* Harmony *
|Posted: 11/3/2013 12:00:36 PM|I'm thinking about making my Christmas cards this year, but my previous card making attempts are holding me back. Please give me your best tips! Thanks
|Posted: 11/3/2013 12:10:51 PM|
This seems obvious, but I has to learn the hard way: make your cards in a standard size that will fit in a standard envelope. Also, don't get ambitious and think you are going to make different cards for everyone. Come up with a card design you like (or find one to copy) and make it for everyone (or most everyone). Know what card you're going to make before you go to the store to buy stuff. Buy a box of envelopes. I usually make an envelope when I make a single card, but that is a bit much at Christmas. Above all, start now. Christmas will be here before you know it.
Loc: New Jersey
|Posted: 11/3/2013 12:46:50 PM|
I like to work in shifts...like i cut all my cardstock at once, then cut all the pattern paper, then cut all ribbon, then stamp each sentiment etc...then at the end I assemble each card. Makes things go faster for me.
50 Layouts Challenge:
Layouts Completed: 30/50 since 2/1
|Posted: 11/3/2013 2:20:50 PM|
Google "one sheet wonders" for designs that use one sheet of pp to make multiple cards. The cool thing about those is that sometimes there are cutting guides to speed the process along. With a OSW, you cards will not all be exactly alike, but they will be related.
CTMH has some guides in their book "Wishes" that produce a bunch of cards out of a few sheets of paper and some card bases.
I agree with Aimee that it's much easier to make a standard size. Also, be careful of too many lumps & bumps - the P.O. machines can tear up envelopes if the cards are too bumpy.
7 years to get here... So now what?
Loc: Toronto, Ontario
|Posted: 11/3/2013 2:56:44 PM|
I have to agree that using one design is so much easier than making a bunch of different cards. I make about 35 and one year I thought I'd be fancy and make them different! I hated every one of they so I went back to keeping the design the same. I do change the patterned paper colours because I use what I have so even though they are the same, they are slightly different. I also do an assembly line approach because it makes it so much easier once you've got everything cut, coloured, etc. to just assemble the entire card. And I also recommend that you make an extra one for you to keep and/or scrap. I did that for the first time last year - and it was completely by accident because I happened to have a spare. I ended up scrapping it with our traditional family Christmas photo and I love the layout! I will be sure to have an extra from now on to add to my scrapbooks.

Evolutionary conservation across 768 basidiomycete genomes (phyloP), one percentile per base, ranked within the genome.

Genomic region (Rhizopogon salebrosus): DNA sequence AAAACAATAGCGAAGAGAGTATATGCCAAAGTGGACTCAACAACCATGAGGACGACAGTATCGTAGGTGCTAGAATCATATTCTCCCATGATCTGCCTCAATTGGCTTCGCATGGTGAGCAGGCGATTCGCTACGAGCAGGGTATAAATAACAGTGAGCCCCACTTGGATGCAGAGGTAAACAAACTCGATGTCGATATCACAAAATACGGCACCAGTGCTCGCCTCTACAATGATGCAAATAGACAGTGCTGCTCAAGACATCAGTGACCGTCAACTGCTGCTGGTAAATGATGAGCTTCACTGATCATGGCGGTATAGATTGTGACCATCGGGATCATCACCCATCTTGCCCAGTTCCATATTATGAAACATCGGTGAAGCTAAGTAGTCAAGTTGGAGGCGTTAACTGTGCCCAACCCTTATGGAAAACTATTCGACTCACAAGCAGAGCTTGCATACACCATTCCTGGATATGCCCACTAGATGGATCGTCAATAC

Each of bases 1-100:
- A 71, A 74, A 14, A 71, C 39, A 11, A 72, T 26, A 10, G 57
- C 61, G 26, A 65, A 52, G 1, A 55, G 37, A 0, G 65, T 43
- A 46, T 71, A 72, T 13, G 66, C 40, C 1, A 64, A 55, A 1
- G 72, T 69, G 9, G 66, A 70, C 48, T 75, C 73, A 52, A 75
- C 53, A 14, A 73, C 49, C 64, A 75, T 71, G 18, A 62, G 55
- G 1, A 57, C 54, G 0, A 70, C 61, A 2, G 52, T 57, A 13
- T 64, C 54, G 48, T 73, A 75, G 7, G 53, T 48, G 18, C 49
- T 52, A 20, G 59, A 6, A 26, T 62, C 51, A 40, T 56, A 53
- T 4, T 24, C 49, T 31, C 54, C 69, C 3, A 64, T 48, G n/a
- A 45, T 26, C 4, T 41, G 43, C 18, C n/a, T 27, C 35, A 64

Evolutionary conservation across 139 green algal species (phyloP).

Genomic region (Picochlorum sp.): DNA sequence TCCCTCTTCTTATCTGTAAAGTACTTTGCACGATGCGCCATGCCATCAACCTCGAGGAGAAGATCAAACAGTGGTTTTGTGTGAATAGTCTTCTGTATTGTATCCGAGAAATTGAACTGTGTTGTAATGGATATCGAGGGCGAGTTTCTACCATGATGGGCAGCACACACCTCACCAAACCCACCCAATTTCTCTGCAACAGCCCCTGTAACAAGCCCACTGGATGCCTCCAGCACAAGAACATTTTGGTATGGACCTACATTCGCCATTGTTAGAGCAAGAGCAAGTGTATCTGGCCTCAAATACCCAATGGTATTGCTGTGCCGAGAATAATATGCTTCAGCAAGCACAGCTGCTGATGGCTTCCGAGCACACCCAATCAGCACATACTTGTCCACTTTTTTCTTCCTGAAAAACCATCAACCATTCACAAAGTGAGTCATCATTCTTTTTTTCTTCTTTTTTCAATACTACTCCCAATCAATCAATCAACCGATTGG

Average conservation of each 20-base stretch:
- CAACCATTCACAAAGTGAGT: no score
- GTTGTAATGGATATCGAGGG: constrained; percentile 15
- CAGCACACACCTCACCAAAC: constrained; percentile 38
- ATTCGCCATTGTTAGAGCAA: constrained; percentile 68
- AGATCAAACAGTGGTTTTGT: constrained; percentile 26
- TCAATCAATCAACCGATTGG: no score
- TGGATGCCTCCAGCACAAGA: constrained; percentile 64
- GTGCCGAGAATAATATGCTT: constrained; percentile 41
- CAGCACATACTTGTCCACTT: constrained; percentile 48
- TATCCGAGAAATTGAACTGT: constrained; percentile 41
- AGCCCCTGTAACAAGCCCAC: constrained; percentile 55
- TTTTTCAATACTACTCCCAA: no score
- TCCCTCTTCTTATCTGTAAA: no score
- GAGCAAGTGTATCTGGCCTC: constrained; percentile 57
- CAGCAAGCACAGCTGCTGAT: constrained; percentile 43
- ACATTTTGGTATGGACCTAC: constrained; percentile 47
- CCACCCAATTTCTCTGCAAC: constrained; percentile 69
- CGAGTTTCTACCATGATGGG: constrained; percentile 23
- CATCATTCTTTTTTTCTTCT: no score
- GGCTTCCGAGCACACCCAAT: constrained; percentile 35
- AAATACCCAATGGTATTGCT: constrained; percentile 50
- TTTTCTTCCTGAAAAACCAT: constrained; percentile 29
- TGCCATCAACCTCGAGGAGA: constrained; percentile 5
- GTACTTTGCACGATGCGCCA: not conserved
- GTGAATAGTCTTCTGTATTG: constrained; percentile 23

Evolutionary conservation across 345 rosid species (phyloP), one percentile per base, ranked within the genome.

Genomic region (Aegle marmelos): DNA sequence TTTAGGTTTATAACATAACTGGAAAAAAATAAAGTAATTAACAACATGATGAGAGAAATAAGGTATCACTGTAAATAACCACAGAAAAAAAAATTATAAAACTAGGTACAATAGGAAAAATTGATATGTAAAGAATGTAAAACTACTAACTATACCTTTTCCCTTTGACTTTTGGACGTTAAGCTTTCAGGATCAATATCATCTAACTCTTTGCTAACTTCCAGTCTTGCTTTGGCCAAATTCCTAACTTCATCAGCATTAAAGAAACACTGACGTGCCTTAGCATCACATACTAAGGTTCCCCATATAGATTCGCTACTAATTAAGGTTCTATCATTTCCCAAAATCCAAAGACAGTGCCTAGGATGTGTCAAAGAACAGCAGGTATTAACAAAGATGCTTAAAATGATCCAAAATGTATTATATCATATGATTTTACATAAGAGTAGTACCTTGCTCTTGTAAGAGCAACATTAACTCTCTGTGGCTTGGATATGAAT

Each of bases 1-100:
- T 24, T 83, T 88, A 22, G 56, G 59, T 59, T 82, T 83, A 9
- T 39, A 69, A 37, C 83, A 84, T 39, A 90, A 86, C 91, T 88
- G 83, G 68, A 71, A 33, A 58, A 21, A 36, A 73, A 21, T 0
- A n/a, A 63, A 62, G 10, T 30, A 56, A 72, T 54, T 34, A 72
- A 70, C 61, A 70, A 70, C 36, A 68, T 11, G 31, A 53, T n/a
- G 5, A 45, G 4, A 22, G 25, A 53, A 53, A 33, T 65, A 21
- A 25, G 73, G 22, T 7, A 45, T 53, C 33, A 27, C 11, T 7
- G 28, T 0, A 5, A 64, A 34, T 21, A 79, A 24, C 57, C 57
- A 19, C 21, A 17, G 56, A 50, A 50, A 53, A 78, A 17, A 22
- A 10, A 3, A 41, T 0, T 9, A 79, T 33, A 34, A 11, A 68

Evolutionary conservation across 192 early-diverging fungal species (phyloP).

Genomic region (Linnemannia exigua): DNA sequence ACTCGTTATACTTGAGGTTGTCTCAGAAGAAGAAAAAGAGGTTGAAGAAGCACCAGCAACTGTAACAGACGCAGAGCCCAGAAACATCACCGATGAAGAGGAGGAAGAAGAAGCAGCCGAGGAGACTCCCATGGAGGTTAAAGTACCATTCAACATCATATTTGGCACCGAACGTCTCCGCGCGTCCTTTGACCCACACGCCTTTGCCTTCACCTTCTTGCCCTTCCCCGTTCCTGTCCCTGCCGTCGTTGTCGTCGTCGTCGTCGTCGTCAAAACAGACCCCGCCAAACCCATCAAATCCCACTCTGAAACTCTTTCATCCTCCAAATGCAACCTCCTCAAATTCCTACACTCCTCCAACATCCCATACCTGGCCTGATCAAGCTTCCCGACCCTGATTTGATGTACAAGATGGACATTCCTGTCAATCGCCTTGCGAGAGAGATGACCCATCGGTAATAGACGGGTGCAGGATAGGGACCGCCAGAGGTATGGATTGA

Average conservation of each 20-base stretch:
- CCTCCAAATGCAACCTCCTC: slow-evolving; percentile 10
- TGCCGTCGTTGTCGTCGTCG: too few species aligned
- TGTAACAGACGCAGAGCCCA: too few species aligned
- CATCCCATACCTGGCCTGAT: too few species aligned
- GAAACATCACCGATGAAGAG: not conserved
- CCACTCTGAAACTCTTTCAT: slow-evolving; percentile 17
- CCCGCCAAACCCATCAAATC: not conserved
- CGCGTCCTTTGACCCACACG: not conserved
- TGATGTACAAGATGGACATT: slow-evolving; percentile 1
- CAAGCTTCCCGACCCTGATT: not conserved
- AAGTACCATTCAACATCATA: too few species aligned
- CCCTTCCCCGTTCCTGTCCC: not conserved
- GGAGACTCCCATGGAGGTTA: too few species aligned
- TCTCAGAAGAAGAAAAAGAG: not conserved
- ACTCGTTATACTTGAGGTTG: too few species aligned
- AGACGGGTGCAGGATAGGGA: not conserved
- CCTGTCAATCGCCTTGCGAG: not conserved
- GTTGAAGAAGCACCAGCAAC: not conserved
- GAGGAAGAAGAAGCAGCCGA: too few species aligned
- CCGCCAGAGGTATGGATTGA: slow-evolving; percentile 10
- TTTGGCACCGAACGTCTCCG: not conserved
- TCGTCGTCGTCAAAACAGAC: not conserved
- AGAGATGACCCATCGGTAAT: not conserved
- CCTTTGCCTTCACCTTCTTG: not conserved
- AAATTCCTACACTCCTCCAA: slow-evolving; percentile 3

Canon 50mm f/1.8
Canon 85mm f/1.8
Tamron AF 90mm f/2.8 SP Di Macro
Sigma 17-70mm f/2.8-4.5
Canon EF 18-200mm f/3.5-5.6 IS
Canon EF-S 55-250mm f/4-5.6 IS
Canon 430EX II
Photoshop Elements 10 - Lightroom 5
Loc: NE Spain
|Posted: 11/3/2013 3:03:20 PM|
I do about 3 relativly "easy" cards for most people and then about 6 special cards for children and relatives. Most people aren't all that bothered, as long as they get "A" card, whereas children loved a card with their name on it!
Loc: Colorado Springs, CO
|Posted: 11/3/2013 3:04:52 PM|If you want to make it super easy for yourself buy those DCWV boxes of cards and add your stamped sentiment and an embellishment. Easy, but beautiful and handmade
|Posted: 11/3/2013 4:06:49 PM|
Make all the cards the same. Don't have different designs. Do it like an assembly line (I think that's what you call it). Do all the cutting, then all the stamping, then all the assembling. Don't make them one at a time.
Loc: New England
|Posted: 11/3/2013 4:22:54 PM|
I have been making my own cards for a long, long time and while I agree with the Peas who suggest picking one design and sticking with it for all your cards, I want to add that you should target your handmade cards to people you know will get a kick out of them. Bought cards are perfectly fine for those people who don't really get the handmade with love and care thing. Cynical? Yes, but true.
And very importantly: don't make too many your first time out. 20 cards is a lot of cards to make by hand.
Don't choose an intricate stamped image to color and cut out unless you really, really like doing it.
Now that I've mentioned the "don'ts" here's a "do"...Have fun!
Ancient Ancestor of Pea
|Posted: 11/3/2013 4:58:36 PM|You also might want to look at the older 2 Peas video series Thinking Inking - then Garden Girl Jennifer did. The first one was so popular so she did a second one with more of a HOliday/Winter feel. You may not be able to still get the exact same stamps/folders that she did, but most of the products like Distress Inks etc are still available.
At any rate, finding a video of a card you might like to put your own twist on will give you an idea of how much work the one you choose would be? It will surely get your creative juices flowing at any rate!
Holiday Thinking Inking
* Harmony *
|Posted: 11/3/2013 5:26:15 PM|Thanks everyone! These are great tips. I really appreciate it.
|Posted: 11/3/2013 5:26:16 PM|
Yep, stick to one basic design, no matter how many cards you're going to make. As I get bored easily, I tend to build in slight variations, i.e. different patterned paper and stamp/embellishment, but same placement of elements on the card. This is also a great way of using up supplies like paper pads.
Think ahead how bulky you'd like your cards - if they're too thick or have things like buttons or charms, you'll have to pay extra postage. This year I'm adding a charm to mine, but only for those, who'll get a gift or local people. For those cards, that have to be mailed, I replace the charm by a diecut made from glitter paper.
"Those who would give up essential liberty to purchase a little temporary safety, deserve neither liberty nor safety" Benjamin Franklin